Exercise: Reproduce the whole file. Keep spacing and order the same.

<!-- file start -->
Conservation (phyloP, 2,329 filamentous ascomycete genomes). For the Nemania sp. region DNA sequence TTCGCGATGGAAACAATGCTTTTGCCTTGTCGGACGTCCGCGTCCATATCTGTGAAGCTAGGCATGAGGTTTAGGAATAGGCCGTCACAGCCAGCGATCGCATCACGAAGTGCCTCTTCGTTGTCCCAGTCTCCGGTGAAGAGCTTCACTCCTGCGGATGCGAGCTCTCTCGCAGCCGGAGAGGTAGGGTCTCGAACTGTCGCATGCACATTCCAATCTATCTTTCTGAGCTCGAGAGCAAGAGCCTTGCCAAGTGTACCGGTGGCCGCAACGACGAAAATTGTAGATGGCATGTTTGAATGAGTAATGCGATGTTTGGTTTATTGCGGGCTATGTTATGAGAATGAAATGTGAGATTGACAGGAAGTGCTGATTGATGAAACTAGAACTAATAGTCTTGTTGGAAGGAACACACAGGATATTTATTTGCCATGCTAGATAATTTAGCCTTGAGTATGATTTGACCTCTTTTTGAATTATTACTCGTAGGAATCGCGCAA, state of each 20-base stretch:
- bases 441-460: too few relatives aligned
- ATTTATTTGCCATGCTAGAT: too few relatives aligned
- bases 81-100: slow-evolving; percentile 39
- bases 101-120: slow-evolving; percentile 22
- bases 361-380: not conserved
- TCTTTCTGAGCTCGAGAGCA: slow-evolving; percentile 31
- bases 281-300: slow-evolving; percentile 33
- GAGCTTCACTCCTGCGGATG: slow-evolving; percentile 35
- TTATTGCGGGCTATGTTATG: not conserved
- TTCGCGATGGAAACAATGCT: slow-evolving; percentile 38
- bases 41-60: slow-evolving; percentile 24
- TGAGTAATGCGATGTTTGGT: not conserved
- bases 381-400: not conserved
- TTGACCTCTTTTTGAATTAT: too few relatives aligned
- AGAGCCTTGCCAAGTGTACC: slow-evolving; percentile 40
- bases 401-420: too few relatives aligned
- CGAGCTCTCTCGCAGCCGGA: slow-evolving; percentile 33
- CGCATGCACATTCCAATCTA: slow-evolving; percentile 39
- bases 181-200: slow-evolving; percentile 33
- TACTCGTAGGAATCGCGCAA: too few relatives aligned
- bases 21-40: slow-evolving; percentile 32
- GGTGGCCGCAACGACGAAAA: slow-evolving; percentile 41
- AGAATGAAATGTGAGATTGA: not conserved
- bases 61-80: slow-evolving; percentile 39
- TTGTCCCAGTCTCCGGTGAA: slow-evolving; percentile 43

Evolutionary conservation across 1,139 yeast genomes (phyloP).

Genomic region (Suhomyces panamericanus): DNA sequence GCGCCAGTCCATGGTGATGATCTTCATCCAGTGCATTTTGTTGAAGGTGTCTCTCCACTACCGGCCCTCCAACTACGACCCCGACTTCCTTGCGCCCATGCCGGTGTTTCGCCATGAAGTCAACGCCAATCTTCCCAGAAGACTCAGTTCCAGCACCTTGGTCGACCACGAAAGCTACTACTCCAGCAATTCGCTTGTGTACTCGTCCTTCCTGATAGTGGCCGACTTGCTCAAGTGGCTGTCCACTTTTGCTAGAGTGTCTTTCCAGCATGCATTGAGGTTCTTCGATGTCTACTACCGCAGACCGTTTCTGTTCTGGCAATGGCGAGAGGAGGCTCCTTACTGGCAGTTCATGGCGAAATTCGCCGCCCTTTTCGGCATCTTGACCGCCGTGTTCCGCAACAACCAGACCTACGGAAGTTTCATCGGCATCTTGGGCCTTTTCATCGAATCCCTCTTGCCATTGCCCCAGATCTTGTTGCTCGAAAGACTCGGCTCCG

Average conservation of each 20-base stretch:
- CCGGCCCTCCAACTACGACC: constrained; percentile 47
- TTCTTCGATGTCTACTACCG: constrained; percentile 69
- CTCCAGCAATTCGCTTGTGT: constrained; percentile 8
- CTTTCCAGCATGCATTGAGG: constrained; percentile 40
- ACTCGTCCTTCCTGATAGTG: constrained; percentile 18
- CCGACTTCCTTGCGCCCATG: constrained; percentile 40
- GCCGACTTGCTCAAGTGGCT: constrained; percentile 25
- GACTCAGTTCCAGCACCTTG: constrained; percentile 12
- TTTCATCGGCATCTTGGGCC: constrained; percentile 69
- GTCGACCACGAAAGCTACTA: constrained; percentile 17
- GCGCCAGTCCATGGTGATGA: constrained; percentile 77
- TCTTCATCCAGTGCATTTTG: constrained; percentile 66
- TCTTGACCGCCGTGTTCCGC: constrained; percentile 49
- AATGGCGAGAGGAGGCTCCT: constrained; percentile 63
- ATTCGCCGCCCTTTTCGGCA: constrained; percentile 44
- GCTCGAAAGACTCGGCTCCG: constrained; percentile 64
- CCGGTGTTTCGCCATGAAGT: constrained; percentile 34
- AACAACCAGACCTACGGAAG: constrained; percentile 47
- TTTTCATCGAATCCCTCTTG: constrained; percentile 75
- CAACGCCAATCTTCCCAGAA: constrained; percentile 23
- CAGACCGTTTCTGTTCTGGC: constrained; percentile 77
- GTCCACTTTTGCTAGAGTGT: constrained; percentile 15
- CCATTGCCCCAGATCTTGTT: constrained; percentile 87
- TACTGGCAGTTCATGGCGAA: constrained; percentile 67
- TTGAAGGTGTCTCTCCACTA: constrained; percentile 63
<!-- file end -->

Conservation (phyloP, 2,329 filamentous ascomycete genomes). For the Nemania sp. region DNA sequence TTCGCGATGGAAACAATGCTTTTGCCTTGTCGGACGTCCGCGTCCATATCTGTGAAGCTAGGCATGAGGTTTAGGAATAGGCCGTCACAGCCAGCGATCGCATCACGAAGTGCCTCTTCGTTGTCCCAGTCTCCGGTGAAGAGCTTCACTCCTGCGGATGCGAGCTCTCTCGCAGCCGGAGAGGTAGGGTCTCGAACTGTCGCATGCACATTCCAATCTATCTTTCTGAGCTCGAGAGCAAGAGCCTTGCCAAGTGTACCGGTGGCCGCAACGACGAAAATTGTAGATGGCATGTTTGAATGAGTAATGCGATGTTTGGTTTATTGCGGGCTATGTTATGAGAATGAAATGTGAGATTGACAGGAAGTGCTGATTGATGAAACTAGAACTAATAGTCTTGTTGGAAGGAACACACAGGATATTTATTTGCCATGCTAGATAATTTAGCCTTGAGTATGATTTGACCTCTTTTTGAATTATTACTCGTAGGAATCGCGCAA, state of each 20-base stretch:
- bases 441-460: too few relatives aligned
- ATTTATTTGCCATGCTAGAT: too few relatives aligned
- bases 81-100: slow-evolving; percentile 39
- bases 101-120: slow-evolving; percentile 22
- bases 361-380: not conserved
- TCTTTCTGAGCTCGAGAGCA: slow-evolving; percentile 31
- bases 281-300: slow-evolving; percentile 33
- GAGCTTCACTCCTGCGGATG: slow-evolving; percentile 35
- TTATTGCGGGCTATGTTATG: not conserved
- TTCGCGATGGAAACAATGCT: slow-evolving; percentile 38
- bases 41-60: slow-evolving; percentile 24
- TGAGTAATGCGATGTTTGGT: not conserved
- bases 381-400: not conserved
- TTGACCTCTTTTTGAATTAT: too few relatives aligned
- AGAGCCTTGCCAAGTGTACC: slow-evolving; percentile 40
- bases 401-420: too few relatives aligned
- CGAGCTCTCTCGCAGCCGGA: slow-evolving; percentile 33
- CGCATGCACATTCCAATCTA: slow-evolving; percentile 39
- bases 181-200: slow-evolving; percentile 33
- TACTCGTAGGAATCGCGCAA: too few relatives aligned
- bases 21-40: slow-evolving; percentile 32
- GGTGGCCGCAACGACGAAAA: slow-evolving; percentile 41
- AGAATGAAATGTGAGATTGA: not conserved
- bases 61-80: slow-evolving; percentile 39
- TTGTCCCAGTCTCCGGTGAA: slow-evolving; percentile 43

Evolutionary conservation across 1,139 yeast genomes (phyloP).

Genomic region (Suhomyces panamericanus): DNA sequence GCGCCAGTCCATGGTGATGATCTTCATCCAGTGCATTTTGTTGAAGGTGTCTCTCCACTACCGGCCCTCCAACTACGACCCCGACTTCCTTGCGCCCATGCCGGTGTTTCGCCATGAAGTCAACGCCAATCTTCCCAGAAGACTCAGTTCCAGCACCTTGGTCGACCACGAAAGCTACTACTCCAGCAATTCGCTTGTGTACTCGTCCTTCCTGATAGTGGCCGACTTGCTCAAGTGGCTGTCCACTTTTGCTAGAGTGTCTTTCCAGCATGCATTGAGGTTCTTCGATGTCTACTACCGCAGACCGTTTCTGTTCTGGCAATGGCGAGAGGAGGCTCCTTACTGGCAGTTCATGGCGAAATTCGCCGCCCTTTTCGGCATCTTGACCGCCGTGTTCCGCAACAACCAGACCTACGGAAGTTTCATCGGCATCTTGGGCCTTTTCATCGAATCCCTCTTGCCATTGCCCCAGATCTTGTTGCTCGAAAGACTCGGCTCCG

Average conservation of each 20-base stretch:
- CCGGCCCTCCAACTACGACC: constrained; percentile 47
- TTCTTCGATGTCTACTACCG: constrained; percentile 69
- CTCCAGCAATTCGCTTGTGT: constrained; percentile 8
- CTTTCCAGCATGCATTGAGG: constrained; percentile 40
- ACTCGTCCTTCCTGATAGTG: constrained; percentile 18
- CCGACTTCCTTGCGCCCATG: constrained; percentile 40
- GCCGACTTGCTCAAGTGGCT: constrained; percentile 25
- GACTCAGTTCCAGCACCTTG: constrained; percentile 12
- TTTCATCGGCATCTTGGGCC: constrained; percentile 69
- GTCGACCACGAAAGCTACTA: constrained; percentile 17
- GCGCCAGTCCATGGTGATGA: constrained; percentile 77
- TCTTCATCCAGTGCATTTTG: constrained; percentile 66
- TCTTGACCGCCGTGTTCCGC: constrained; percentile 49
- AATGGCGAGAGGAGGCTCCT: constrained; percentile 63
- ATTCGCCGCCCTTTTCGGCA: constrained; percentile 44
- GCTCGAAAGACTCGGCTCCG: constrained; percentile 64
- CCGGTGTTTCGCCATGAAGT: constrained; percentile 34
- AACAACCAGACCTACGGAAG: constrained; percentile 47
- TTTTCATCGAATCCCTCTTG: constrained; percentile 75
- CAACGCCAATCTTCCCAGAA: constrained; percentile 23
- CAGACCGTTTCTGTTCTGGC: constrained; percentile 77
- GTCCACTTTTGCTAGAGTGT: constrained; percentile 15
- CCATTGCCCCAGATCTTGTT: constrained; percentile 87
- TACTGGCAGTTCATGGCGAA: constrained; percentile 67
- TTGAAGGTGTCTCTCCACTA: constrained; percentile 63